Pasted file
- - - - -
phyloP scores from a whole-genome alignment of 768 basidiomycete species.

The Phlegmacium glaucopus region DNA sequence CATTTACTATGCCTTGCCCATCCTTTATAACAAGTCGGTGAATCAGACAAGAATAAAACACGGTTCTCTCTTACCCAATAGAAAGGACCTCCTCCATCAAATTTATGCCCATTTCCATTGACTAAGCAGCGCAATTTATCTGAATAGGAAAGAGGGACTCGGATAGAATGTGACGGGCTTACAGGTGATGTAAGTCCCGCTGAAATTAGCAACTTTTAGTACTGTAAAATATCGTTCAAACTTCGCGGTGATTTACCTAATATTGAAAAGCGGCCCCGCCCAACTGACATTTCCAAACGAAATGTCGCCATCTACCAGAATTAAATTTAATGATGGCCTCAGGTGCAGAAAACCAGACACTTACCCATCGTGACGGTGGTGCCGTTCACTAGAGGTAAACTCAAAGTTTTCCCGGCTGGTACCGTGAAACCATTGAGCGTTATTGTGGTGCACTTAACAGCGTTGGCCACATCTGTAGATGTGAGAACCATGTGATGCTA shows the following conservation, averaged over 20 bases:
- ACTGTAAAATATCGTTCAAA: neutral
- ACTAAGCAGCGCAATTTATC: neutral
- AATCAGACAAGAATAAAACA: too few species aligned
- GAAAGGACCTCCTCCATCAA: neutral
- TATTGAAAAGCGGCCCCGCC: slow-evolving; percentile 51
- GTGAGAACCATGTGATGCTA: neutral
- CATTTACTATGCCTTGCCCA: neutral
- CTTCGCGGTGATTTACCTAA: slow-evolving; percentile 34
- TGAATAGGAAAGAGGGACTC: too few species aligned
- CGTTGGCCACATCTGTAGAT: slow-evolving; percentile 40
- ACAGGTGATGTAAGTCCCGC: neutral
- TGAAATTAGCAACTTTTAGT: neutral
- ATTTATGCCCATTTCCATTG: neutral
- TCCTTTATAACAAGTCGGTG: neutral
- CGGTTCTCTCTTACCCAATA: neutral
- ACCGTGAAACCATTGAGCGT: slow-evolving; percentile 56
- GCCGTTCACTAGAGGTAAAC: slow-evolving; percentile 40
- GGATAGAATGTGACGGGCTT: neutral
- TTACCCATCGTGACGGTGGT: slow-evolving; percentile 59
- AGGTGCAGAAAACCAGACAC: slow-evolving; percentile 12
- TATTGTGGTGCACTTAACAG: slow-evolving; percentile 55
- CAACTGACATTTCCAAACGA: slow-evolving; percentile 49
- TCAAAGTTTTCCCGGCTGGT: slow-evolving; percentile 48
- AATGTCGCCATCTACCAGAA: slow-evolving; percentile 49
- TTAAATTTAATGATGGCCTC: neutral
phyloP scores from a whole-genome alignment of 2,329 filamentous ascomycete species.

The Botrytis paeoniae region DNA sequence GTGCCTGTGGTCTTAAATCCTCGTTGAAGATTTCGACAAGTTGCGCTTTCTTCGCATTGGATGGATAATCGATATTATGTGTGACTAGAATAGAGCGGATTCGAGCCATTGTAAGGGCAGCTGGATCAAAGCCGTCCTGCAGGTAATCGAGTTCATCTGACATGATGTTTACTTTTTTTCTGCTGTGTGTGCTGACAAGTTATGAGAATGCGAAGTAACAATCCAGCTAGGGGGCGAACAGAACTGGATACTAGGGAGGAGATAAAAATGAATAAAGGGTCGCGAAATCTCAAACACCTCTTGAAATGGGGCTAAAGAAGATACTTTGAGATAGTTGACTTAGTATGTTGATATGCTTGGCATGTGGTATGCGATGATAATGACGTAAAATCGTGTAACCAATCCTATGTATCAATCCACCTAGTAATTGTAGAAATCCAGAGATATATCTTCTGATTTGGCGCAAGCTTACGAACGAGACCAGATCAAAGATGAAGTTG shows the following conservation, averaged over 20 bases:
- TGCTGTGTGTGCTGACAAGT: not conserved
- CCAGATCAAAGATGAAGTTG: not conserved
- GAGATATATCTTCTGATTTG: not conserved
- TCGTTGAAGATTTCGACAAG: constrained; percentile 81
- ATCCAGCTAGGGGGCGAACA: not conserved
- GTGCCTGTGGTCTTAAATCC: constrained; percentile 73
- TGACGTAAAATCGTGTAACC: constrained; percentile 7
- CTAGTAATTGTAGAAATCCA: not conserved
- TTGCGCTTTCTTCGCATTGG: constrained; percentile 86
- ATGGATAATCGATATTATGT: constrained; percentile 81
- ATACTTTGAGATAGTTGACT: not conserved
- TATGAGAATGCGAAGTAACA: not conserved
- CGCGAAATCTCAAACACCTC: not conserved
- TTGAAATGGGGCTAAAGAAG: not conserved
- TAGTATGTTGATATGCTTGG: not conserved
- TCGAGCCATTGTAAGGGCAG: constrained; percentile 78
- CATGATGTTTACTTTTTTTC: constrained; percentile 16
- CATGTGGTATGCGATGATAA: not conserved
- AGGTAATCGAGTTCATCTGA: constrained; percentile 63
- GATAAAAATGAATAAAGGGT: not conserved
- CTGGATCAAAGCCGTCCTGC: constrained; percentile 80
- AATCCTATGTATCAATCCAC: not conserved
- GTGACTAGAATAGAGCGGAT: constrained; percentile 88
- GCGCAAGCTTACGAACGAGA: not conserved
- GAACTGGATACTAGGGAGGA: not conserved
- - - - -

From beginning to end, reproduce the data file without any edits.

phyloP scores from a whole-genome alignment of 768 basidiomycete species.

The Phlegmacium glaucopus region DNA sequence CATTTACTATGCCTTGCCCATCCTTTATAACAAGTCGGTGAATCAGACAAGAATAAAACACGGTTCTCTCTTACCCAATAGAAAGGACCTCCTCCATCAAATTTATGCCCATTTCCATTGACTAAGCAGCGCAATTTATCTGAATAGGAAAGAGGGACTCGGATAGAATGTGACGGGCTTACAGGTGATGTAAGTCCCGCTGAAATTAGCAACTTTTAGTACTGTAAAATATCGTTCAAACTTCGCGGTGATTTACCTAATATTGAAAAGCGGCCCCGCCCAACTGACATTTCCAAACGAAATGTCGCCATCTACCAGAATTAAATTTAATGATGGCCTCAGGTGCAGAAAACCAGACACTTACCCATCGTGACGGTGGTGCCGTTCACTAGAGGTAAACTCAAAGTTTTCCCGGCTGGTACCGTGAAACCATTGAGCGTTATTGTGGTGCACTTAACAGCGTTGGCCACATCTGTAGATGTGAGAACCATGTGATGCTA shows the following conservation, averaged over 20 bases:
- ACTGTAAAATATCGTTCAAA: neutral
- ACTAAGCAGCGCAATTTATC: neutral
- AATCAGACAAGAATAAAACA: too few species aligned
- GAAAGGACCTCCTCCATCAA: neutral
- TATTGAAAAGCGGCCCCGCC: slow-evolving; percentile 51
- GTGAGAACCATGTGATGCTA: neutral
- CATTTACTATGCCTTGCCCA: neutral
- CTTCGCGGTGATTTACCTAA: slow-evolving; percentile 34
- TGAATAGGAAAGAGGGACTC: too few species aligned
- CGTTGGCCACATCTGTAGAT: slow-evolving; percentile 40
- ACAGGTGATGTAAGTCCCGC: neutral
- TGAAATTAGCAACTTTTAGT: neutral
- ATTTATGCCCATTTCCATTG: neutral
- TCCTTTATAACAAGTCGGTG: neutral
- CGGTTCTCTCTTACCCAATA: neutral
- ACCGTGAAACCATTGAGCGT: slow-evolving; percentile 56
- GCCGTTCACTAGAGGTAAAC: slow-evolving; percentile 40
- GGATAGAATGTGACGGGCTT: neutral
- TTACCCATCGTGACGGTGGT: slow-evolving; percentile 59
- AGGTGCAGAAAACCAGACAC: slow-evolving; percentile 12
- TATTGTGGTGCACTTAACAG: slow-evolving; percentile 55
- CAACTGACATTTCCAAACGA: slow-evolving; percentile 49
- TCAAAGTTTTCCCGGCTGGT: slow-evolving; percentile 48
- AATGTCGCCATCTACCAGAA: slow-evolving; percentile 49
- TTAAATTTAATGATGGCCTC: neutral
phyloP scores from a whole-genome alignment of 2,329 filamentous ascomycete species.

The Botrytis paeoniae region DNA sequence GTGCCTGTGGTCTTAAATCCTCGTTGAAGATTTCGACAAGTTGCGCTTTCTTCGCATTGGATGGATAATCGATATTATGTGTGACTAGAATAGAGCGGATTCGAGCCATTGTAAGGGCAGCTGGATCAAAGCCGTCCTGCAGGTAATCGAGTTCATCTGACATGATGTTTACTTTTTTTCTGCTGTGTGTGCTGACAAGTTATGAGAATGCGAAGTAACAATCCAGCTAGGGGGCGAACAGAACTGGATACTAGGGAGGAGATAAAAATGAATAAAGGGTCGCGAAATCTCAAACACCTCTTGAAATGGGGCTAAAGAAGATACTTTGAGATAGTTGACTTAGTATGTTGATATGCTTGGCATGTGGTATGCGATGATAATGACGTAAAATCGTGTAACCAATCCTATGTATCAATCCACCTAGTAATTGTAGAAATCCAGAGATATATCTTCTGATTTGGCGCAAGCTTACGAACGAGACCAGATCAAAGATGAAGTTG shows the following conservation, averaged over 20 bases:
- TGCTGTGTGTGCTGACAAGT: not conserved
- CCAGATCAAAGATGAAGTTG: not conserved
- GAGATATATCTTCTGATTTG: not conserved
- TCGTTGAAGATTTCGACAAG: constrained; percentile 81
- ATCCAGCTAGGGGGCGAACA: not conserved
- GTGCCTGTGGTCTTAAATCC: constrained; percentile 73
- TGACGTAAAATCGTGTAACC: constrained; percentile 7
- CTAGTAATTGTAGAAATCCA: not conserved
- TTGCGCTTTCTTCGCATTGG: constrained; percentile 86
- ATGGATAATCGATATTATGT: constrained; percentile 81
- ATACTTTGAGATAGTTGACT: not conserved
- TATGAGAATGCGAAGTAACA: not conserved
- CGCGAAATCTCAAACACCTC: not conserved
- TTGAAATGGGGCTAAAGAAG: not conserved
- TAGTATGTTGATATGCTTGG: not conserved
- TCGAGCCATTGTAAGGGCAG: constrained; percentile 78
- CATGATGTTTACTTTTTTTC: constrained; percentile 16
- CATGTGGTATGCGATGATAA: not conserved
- AGGTAATCGAGTTCATCTGA: constrained; percentile 63
- GATAAAAATGAATAAAGGGT: not conserved
- CTGGATCAAAGCCGTCCTGC: constrained; percentile 80
- AATCCTATGTATCAATCCAC: not conserved
- GTGACTAGAATAGAGCGGAT: constrained; percentile 88
- GCGCAAGCTTACGAACGAGA: not conserved
- GAACTGGATACTAGGGAGGA: not conserved